Several years ago we fitted Nine of Cups with a daytank, which is a small fuel tank that sits higher than the engine. Fuel is pumped from one of the main fuel tanks into the daytank and then gravity fed to the engine.
There are a number of reasons why we like our daytank. The primary reason is that it greatly reduces the possibility of an air bubble making its way to the injector pump, causing the engine to sputter and die. For all the years we owned Cups prior to our daytank, it seemed we were always having problems with air in the fuel lines. If the fuel tanks were less than half full and we were sailing on a heel, or the seas were rough and the fuel sloshed around in the tanks as the boat rolled, air would often make its way into the pickup tube inside the tank. The air would stay in the pickup tube until the next time we started the engine, then make its way to the injector pump where it would create an airlock. The injector pump would then be starved of fuel and the engine would die. Sometimes, tiny air bubbles would get sucked into the fuel line due to a small air leak, and over some period of time, ranging from a couple of hours to maybe 12 hours of motoring, the tiny bubbles would combine into larger bubbles until they became big enough to create an airlock. I changed hoses, valves, filter assemblies, gaskets and hose clamps over the years trying to get rid of air leaks. Sometimes the problem would go away for a few months, but it always eventually returned. It was very frustrating. If the engine died when we had plenty of sea room, it was an easy matter to bleed the fuel system, ridding it of any air. If the engine died when we really needed it, things could get a little tense.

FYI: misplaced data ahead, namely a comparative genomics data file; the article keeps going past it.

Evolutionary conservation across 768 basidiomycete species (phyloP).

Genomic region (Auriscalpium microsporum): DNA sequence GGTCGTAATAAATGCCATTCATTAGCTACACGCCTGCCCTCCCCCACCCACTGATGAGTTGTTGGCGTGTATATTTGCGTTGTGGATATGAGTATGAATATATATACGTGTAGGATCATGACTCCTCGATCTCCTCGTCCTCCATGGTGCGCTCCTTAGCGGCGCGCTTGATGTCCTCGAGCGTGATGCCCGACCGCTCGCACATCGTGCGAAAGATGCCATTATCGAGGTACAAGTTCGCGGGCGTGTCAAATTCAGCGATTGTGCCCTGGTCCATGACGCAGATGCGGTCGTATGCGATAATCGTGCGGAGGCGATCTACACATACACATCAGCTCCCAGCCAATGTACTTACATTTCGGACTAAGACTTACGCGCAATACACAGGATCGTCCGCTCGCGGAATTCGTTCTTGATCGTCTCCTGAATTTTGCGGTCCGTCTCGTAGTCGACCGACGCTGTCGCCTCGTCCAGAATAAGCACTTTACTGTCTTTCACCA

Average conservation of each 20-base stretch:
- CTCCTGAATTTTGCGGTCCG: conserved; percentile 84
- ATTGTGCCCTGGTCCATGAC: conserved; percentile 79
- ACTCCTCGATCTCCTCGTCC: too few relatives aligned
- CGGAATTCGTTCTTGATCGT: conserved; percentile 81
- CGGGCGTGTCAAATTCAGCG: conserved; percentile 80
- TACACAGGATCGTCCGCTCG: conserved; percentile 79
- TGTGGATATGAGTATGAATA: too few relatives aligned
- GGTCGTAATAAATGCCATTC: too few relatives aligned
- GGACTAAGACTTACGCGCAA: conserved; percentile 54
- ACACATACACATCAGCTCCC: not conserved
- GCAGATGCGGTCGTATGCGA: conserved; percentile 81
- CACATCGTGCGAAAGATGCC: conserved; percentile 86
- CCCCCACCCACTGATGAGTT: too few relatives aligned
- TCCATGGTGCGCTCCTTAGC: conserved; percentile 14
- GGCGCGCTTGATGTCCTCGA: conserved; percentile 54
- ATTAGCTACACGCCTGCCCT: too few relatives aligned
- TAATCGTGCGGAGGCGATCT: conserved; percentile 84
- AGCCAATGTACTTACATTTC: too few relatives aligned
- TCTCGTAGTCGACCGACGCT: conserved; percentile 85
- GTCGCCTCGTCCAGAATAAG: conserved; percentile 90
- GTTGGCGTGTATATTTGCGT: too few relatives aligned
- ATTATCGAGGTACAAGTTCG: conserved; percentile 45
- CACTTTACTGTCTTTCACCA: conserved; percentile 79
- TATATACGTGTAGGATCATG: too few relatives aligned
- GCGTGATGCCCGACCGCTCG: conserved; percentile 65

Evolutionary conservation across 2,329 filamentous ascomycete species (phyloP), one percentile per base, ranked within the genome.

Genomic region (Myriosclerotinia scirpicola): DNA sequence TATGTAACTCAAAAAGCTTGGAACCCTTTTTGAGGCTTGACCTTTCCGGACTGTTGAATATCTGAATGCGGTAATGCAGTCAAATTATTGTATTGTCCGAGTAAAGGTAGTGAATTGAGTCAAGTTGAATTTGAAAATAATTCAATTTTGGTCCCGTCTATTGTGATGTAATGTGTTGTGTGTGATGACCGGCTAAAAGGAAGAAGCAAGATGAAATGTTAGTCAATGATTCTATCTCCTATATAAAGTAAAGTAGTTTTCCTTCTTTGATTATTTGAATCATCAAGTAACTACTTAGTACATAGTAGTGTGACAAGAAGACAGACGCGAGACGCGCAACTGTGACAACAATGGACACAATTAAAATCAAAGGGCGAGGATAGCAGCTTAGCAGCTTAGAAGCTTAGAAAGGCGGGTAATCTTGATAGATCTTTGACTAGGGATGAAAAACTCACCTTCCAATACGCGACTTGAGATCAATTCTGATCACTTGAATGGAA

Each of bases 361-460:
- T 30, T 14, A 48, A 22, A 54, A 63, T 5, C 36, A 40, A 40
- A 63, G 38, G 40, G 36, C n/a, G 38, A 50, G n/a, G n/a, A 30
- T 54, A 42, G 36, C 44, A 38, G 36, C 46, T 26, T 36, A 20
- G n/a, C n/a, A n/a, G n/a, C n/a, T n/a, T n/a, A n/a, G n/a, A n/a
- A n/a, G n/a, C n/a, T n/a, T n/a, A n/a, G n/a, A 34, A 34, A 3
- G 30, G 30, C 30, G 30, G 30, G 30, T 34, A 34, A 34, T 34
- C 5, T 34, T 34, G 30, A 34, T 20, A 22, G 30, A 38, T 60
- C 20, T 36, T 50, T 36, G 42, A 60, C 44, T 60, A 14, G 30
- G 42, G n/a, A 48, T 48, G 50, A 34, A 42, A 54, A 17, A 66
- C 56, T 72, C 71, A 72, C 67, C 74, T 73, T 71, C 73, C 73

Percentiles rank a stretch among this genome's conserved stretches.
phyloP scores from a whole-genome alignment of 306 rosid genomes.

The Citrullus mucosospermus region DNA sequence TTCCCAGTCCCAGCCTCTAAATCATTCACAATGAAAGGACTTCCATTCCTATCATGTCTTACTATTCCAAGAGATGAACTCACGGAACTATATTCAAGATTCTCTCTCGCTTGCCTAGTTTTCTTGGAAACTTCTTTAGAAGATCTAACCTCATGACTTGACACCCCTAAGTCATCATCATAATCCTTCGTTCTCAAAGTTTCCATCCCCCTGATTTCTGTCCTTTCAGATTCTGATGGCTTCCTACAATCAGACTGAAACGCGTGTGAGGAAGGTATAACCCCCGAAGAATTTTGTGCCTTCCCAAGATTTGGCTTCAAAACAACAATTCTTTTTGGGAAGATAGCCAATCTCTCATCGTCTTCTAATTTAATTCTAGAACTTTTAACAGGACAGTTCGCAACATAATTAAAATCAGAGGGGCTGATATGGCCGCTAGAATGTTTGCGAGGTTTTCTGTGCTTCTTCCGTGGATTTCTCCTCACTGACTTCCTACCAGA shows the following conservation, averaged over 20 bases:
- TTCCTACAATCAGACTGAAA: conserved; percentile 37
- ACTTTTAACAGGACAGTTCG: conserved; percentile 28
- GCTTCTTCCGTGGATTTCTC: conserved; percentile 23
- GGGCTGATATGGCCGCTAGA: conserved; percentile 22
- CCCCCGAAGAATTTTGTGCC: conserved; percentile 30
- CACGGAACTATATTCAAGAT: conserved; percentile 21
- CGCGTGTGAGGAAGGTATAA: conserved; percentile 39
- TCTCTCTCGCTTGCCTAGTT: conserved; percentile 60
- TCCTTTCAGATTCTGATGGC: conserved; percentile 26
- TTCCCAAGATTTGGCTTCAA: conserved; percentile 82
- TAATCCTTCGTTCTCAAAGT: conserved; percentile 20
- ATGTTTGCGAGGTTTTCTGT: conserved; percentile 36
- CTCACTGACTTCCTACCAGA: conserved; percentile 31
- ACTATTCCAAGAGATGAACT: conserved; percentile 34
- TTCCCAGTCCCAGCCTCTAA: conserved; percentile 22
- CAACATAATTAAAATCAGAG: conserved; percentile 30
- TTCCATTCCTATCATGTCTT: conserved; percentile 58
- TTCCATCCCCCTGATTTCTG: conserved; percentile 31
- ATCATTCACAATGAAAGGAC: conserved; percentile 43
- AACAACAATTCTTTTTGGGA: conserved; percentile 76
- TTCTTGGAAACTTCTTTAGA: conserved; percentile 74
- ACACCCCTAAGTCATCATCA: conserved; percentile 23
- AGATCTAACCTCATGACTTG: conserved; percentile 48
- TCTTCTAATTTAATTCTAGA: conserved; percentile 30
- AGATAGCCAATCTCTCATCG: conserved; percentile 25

The daytank all but eliminates this problem. It is the highest point in the fuel system, so any air bubbles that do get introduced into the fuel line make their way upwards and into the daytank where they dissipate rather than create an airlock.
The next reason we like our daytank is that it gives us some warning if the main fuel tank is running out, the fuel pump has failed or the filters are clogged. Our daytank has a low fuel alarm on it. If the fuel level drops below a certain point, a warning light comes on in the cockpit and the alarm sounds below. When the alarm goes off, there is enough fuel left in the daytank to continue motoring for about ten minutes, so we have a little time to either resolve the problem or find a place to safely stop the engine. Without the daytank, often the first indication of a problem was when the engine died.
A third reason is that it provides a small backup tank in the event the main tanks become contaminated. A friend of ours once filled both his tanks with fuel that was so dirty, it was clogging his filters after every hour of motoring. With a daytank, we could siphon fuel from the main tank, through our Baja filter and into a fuel can. Then we could use our electric fuel pump to transfer the fuel through the primary filter and into the daytank. Not perfect, but it would buy some time until we could polish the fuel and clean the tanks.
There are a couple of other reasons I can think of as well: Adding a fuel supply for a diesel fired heater or stove is trivial - simply add another outlet on the daytank; bleeding the fuel system is easier – the gravity forced flow of fuel eliminates the necessity of having to manually operate the engine lift pump.
There are a couple of reasons why you might not want a daytank. If your fuel system has always worked flawlessly, a daytank adds complexity to the system. And some engine rooms simply don't have room to add a daytank, although there is usually some place it could be fitted. Our friend, Noel on Sadko, put his daytank in the lazarette.
I made our first temporary daytank to get us into Puerto Montt, Chile. It was constructed out of an old 10-liter water container and some fittings we had aboard (the Importance of Junk!) We were heading into some treacherous waters and needed to be able to rely on our engine long enough to get us to port, which it did. As you can see from the photo, it was a real work of art. Nonetheless, while there, I made a more permanent, temporary daytank out of epoxy and plywood. I hoped it would last until we got to New Zealand. It is now more than five years old and I have just now replaced it with its permanent upgrade – a shiny new aluminum (or aluminium if you're a Brit or from downunder) daytank that will last a good long time.
Next, I'll talk about how to go about adding a daytank...